In her concluding analysis of ambiguity, Simone de Beauvoir reasserts the requirement for the genuine person to avoid positing the end of action as an absolute, and explains the uncertain outcome that attends any action or creative effort.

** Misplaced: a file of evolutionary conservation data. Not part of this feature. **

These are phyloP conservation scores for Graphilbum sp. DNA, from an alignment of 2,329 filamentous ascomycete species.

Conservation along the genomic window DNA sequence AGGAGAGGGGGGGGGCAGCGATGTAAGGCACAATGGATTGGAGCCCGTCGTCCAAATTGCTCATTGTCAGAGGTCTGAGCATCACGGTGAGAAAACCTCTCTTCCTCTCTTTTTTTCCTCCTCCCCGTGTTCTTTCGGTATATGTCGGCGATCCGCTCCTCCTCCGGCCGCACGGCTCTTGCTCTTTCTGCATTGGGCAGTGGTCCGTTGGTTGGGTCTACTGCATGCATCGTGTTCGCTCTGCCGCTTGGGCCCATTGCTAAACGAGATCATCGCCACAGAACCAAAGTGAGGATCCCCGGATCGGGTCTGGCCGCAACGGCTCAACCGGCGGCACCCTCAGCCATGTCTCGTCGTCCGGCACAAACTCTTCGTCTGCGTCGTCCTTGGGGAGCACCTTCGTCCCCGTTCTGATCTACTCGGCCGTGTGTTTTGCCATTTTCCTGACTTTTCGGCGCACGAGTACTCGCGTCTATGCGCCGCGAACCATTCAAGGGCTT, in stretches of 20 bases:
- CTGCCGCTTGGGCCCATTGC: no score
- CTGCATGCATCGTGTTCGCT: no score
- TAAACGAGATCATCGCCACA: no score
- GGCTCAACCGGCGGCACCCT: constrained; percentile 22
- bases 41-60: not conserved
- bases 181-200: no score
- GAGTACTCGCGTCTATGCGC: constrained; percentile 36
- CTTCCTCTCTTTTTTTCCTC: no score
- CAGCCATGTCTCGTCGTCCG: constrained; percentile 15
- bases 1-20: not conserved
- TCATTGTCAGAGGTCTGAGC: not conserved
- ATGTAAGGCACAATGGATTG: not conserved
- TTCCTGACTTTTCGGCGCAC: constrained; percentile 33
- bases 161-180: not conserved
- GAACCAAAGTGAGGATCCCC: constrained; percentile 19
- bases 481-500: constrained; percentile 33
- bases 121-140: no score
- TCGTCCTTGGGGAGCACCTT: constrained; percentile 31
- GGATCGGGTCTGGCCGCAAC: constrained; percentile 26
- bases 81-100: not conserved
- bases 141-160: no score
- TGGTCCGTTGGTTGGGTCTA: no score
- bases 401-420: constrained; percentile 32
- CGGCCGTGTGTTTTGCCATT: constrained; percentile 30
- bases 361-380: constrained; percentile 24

Harold Crick’s seemingly mundane life takes a drastic turn as he is faced with inevitable death. Although most of his actions and any meaning in life seem insignificant, his actions in the moments prior to a near death experience have lasting effects on the many individuals around him. As Sartre explains, existentialism relies heavily on the human beings that we interact with daily. Harold Crick’s near death saved the life of one boy and by association or proximity affected the lives of many others. In the same instance, the event was shaped by interacting with other individuals. If it weren’t for a narrator’s voice, an incorrect time given by a stranger, and the encouragement of others to live out his life as he was meant to, Harold Crick would never have had the chance to save the boy’s life. By risking his life to save the life of another, he contained the spread of pain and suffering, for which he was rewarded with life by some miraculous recognition of humanity. Harold Crick did not act rash, he knew very well he could avoid his immediate death. However, he understood that this was what he “must” do. He understood that these moments are the moments that define a life. Sartre quotes, “’Man is nothing else but what he purposes, he exists only in so far as he realizes himself, he is therefore nothing else but the sum of his actions, nothing else but what his life is.’” Upon meeting Ana Pascal and having his life narrated, the once meaningful parts of his life seem less significant and he begins to focus his actions toward the things he has always wanted to do, such as learn how to play the guitar. The other humans in his life give hope to Harold by creating meaning either through simple interactions, casual movie nights, talks about his imminent death or even through bleak talks with the one who is to end Harold’s tragic life.